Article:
After the critique, it was back to the drawing board until dinner at 7:30. The three-star meal might begin with polenta in a red sauce, Tuscan bean soup, or cheese souffle. Entree highlights were rack of lamb with couscous, salmon with garlic mashed potatoes, and spareribs with curried rice.
After a rhubarb crème brûlée or chocolate mousse cake, we would retire to the study for a board game or lively conversation - perhaps about Scotland's role in the African slave trade, or less controversial topics such as the rules of cricket.
Mull is home to more sheep and highland cattle than people, but it does draw its share of sightseers. My wife and I joined them on Wednesday, an off-day for the class.
The main attraction is Iona, a small island off Mull's west coast and the birthplace of Christianity in Scotland. After a 35-minute winding drive, a 10-minute ferry ride takes you to the beautifully reconstructed abbey where St. Columba brought the gospels in 763.
Even more spectacular is Staffa, a half-hour choppy boat ride from Mull or Iona. The small uninhabited island is home to some of the most unusual rock formations in the world. Ancient volcanic activity formed hexagonal pillars of basalt, which guard the edges of the island.
After a white-knuckled walk - ending at a two-foot-wide ledge with nothing between you and the white foam below - you're in Fingal's Cave, surrounded by floor-to-ceiling geologic geometry.
It was back to the studio Thursday,where I tried my first landscape from a sketch I had done earlier. Bette's French château was going through beaucoupde changes, and Ian's steady hand was fitting rocks in his virtual jetty.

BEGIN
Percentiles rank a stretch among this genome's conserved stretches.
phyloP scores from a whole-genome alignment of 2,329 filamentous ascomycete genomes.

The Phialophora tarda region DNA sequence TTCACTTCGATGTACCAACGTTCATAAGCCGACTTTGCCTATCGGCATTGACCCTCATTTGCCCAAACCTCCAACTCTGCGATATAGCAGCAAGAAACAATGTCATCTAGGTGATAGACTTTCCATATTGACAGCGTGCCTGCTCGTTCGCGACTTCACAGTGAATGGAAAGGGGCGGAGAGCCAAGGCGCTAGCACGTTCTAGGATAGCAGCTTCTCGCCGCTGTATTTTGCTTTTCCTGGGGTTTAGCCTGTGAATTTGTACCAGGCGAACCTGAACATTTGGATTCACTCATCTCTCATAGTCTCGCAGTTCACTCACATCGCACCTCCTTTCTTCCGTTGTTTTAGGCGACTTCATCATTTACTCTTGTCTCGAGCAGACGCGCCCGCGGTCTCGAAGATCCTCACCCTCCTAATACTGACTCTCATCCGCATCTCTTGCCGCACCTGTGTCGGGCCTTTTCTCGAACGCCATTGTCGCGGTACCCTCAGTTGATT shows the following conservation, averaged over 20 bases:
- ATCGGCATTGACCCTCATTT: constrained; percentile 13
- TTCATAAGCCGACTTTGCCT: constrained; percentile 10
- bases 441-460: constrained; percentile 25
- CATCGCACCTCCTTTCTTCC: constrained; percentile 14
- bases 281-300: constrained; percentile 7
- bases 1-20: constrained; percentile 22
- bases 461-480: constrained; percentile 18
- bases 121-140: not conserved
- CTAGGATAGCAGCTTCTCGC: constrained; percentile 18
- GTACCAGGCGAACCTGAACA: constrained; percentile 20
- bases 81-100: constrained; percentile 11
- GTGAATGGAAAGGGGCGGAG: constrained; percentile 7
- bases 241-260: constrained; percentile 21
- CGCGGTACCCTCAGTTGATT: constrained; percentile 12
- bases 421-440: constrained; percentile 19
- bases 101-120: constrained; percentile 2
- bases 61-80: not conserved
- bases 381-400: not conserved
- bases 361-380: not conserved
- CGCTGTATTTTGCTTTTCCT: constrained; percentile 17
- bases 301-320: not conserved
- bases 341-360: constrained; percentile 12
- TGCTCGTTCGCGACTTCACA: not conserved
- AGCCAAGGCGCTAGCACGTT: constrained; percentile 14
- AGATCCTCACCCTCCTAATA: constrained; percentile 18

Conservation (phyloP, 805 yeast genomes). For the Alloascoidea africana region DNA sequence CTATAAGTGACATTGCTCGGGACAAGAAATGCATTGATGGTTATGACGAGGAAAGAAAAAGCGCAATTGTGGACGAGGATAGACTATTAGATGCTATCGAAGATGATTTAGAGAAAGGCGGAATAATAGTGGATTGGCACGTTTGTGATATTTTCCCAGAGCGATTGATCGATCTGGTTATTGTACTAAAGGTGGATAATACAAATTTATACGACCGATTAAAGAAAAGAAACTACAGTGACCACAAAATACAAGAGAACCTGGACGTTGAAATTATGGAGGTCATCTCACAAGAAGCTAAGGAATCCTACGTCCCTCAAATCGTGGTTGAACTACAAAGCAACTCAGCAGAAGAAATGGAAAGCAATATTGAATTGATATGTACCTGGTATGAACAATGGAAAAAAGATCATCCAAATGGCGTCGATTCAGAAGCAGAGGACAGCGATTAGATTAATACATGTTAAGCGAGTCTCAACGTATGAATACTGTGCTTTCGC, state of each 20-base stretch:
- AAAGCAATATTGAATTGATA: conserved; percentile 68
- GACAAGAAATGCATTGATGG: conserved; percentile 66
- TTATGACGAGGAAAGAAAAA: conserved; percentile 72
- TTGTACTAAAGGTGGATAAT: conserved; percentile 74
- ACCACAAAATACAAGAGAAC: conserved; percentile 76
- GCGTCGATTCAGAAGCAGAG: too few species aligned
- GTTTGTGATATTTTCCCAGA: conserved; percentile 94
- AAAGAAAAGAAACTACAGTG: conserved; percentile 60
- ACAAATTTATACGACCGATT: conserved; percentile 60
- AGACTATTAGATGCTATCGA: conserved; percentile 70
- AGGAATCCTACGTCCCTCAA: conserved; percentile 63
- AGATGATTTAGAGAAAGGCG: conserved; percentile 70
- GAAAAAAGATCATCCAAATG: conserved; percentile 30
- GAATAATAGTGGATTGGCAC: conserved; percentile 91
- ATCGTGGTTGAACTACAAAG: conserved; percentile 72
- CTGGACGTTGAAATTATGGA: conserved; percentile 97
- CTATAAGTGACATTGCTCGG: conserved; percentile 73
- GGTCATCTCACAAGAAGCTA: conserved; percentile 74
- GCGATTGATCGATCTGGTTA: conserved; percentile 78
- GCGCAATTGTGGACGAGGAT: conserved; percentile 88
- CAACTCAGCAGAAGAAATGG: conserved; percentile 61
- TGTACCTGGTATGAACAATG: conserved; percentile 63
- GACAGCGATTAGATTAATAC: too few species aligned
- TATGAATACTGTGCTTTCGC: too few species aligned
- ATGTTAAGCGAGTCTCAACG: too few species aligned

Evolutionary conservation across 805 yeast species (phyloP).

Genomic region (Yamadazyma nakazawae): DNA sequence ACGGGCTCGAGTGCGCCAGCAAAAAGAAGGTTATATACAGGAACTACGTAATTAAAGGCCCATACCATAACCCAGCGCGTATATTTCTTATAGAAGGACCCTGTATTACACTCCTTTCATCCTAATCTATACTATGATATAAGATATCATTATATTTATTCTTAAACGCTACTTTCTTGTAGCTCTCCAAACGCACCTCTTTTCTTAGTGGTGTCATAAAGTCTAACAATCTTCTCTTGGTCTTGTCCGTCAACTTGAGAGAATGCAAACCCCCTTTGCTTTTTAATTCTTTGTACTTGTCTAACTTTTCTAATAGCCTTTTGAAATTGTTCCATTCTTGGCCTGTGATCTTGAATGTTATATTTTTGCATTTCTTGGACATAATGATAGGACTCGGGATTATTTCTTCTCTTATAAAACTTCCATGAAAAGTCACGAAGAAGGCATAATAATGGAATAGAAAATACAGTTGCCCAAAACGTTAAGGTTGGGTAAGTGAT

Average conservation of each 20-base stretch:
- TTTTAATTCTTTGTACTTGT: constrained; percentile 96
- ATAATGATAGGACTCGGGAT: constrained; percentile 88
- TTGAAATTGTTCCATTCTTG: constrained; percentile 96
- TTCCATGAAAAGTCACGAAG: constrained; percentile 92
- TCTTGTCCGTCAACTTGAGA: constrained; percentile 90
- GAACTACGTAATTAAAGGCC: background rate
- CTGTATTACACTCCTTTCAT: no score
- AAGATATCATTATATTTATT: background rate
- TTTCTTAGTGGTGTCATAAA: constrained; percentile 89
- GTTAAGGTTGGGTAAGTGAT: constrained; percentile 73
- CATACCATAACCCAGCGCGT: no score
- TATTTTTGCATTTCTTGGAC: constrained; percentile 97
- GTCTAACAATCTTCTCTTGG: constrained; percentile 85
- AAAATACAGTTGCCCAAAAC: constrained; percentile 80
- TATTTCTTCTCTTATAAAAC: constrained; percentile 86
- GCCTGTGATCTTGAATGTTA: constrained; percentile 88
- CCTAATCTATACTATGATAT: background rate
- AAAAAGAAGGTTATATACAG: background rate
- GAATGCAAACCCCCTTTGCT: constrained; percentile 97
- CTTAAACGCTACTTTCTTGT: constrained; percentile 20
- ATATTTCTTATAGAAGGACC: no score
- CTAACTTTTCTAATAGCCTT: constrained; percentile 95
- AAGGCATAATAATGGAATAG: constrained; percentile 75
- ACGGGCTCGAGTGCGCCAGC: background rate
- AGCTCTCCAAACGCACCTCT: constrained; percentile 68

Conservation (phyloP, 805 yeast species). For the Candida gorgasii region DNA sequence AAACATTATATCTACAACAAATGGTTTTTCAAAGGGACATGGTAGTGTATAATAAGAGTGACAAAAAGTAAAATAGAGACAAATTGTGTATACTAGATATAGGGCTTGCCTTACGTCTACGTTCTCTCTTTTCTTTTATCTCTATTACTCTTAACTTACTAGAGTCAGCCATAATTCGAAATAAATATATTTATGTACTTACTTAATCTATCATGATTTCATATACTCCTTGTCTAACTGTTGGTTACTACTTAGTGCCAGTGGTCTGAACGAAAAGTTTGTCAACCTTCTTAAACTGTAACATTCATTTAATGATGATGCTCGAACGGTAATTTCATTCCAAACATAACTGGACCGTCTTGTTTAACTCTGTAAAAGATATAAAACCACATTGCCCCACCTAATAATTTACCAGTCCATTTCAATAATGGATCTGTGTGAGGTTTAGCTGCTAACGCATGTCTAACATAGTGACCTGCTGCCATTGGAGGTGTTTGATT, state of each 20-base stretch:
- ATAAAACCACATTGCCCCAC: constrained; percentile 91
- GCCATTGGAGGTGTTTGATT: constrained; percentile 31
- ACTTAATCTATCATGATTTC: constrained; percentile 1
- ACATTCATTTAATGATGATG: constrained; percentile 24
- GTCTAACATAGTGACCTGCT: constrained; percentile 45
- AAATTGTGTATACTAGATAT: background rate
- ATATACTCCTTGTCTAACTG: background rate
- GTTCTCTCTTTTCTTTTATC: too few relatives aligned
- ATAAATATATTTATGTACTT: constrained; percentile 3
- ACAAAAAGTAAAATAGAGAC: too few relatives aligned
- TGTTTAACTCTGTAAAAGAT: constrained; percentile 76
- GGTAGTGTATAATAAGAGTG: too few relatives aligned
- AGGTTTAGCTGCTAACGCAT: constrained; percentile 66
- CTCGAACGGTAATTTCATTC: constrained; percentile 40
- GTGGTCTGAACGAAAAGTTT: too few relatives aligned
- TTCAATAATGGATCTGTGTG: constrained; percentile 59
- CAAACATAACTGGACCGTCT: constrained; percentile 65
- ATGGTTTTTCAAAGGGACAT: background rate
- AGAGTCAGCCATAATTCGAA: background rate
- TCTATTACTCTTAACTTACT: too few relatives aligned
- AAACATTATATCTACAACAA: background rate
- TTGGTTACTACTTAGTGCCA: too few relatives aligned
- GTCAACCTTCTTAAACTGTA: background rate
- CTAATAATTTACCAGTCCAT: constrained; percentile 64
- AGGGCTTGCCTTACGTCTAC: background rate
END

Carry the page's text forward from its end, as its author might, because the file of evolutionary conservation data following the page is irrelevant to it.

Bette enlightened me on the amorous travails of Scottish poet Robert Burns and gave an impromptu rendition of his sweet song, "Ae Fond Kiss."
Friday was the big day: my first exhibition. Julia and Bruce turned one of the two studios into an upscale gallery. We snacked on crisps and marinated olives provided by the staff, who also doubled as the gallery's "patrons."
Our prolific group of six had turned out over 30 paintings and sketches; my entries hung among them, right alongside those of the veterans.
Looking at them realistically, I asked myself: How many self-portraits (my final effort of the week) did Rembrandt have to do before they started resembling him?
Two-and-a-half months after I picked up a No. 3B graphite for the first time, I was hooked. My wife and I agreed this wouldn't be the last time we'd include art as part of our travels. Attending an art class was a different way to see the world, and make new friends with shared interests in the process.
I just don't know what I'm going to do in the meantime. Now that we're home, it's not quite the same view out of our back window.
Weekly summer courses begin May 4. Call 011-44 (0)1681 704 282 or e-mail innimor@btinternet. com for more information.
What should the wannabe artist do before going on an art trip? If you're like me, first panic. Then get a good book.
Although I've worked in the graphic-design field, I had no experience painting or drawing. A friend recommended Betty Edwards's "Drawing on the Right Side of the Brain" (Penguin Putnam, $16.95). This got me past the panic.
"A person can learn to draw within a reasonably short time," says Ms. Edwards, in the latest revision of her 1979 book. That was good news - because I was scheduled to be painting in Scotland within two months.
Ms. Edwards explains how at an early age we get locked into certain drawing patterns and symbols, and become frustrated when our ability doesn't evolve much past stick figures. While other skills - such as speech or handwriting - grow and improve, drawing seems to defy progress. At this point, most people become convinced that drawing is only for the chosen few.
Through a few simple exercises, Edwards's book takes you out of old ways of thinking and teaches you to see things the way artists "see." Once this shift takes place, she believes, anyone can draw.
If I'm any indication, she's right. In two months, I went from scribbles to a self-portrait that actually looks like me!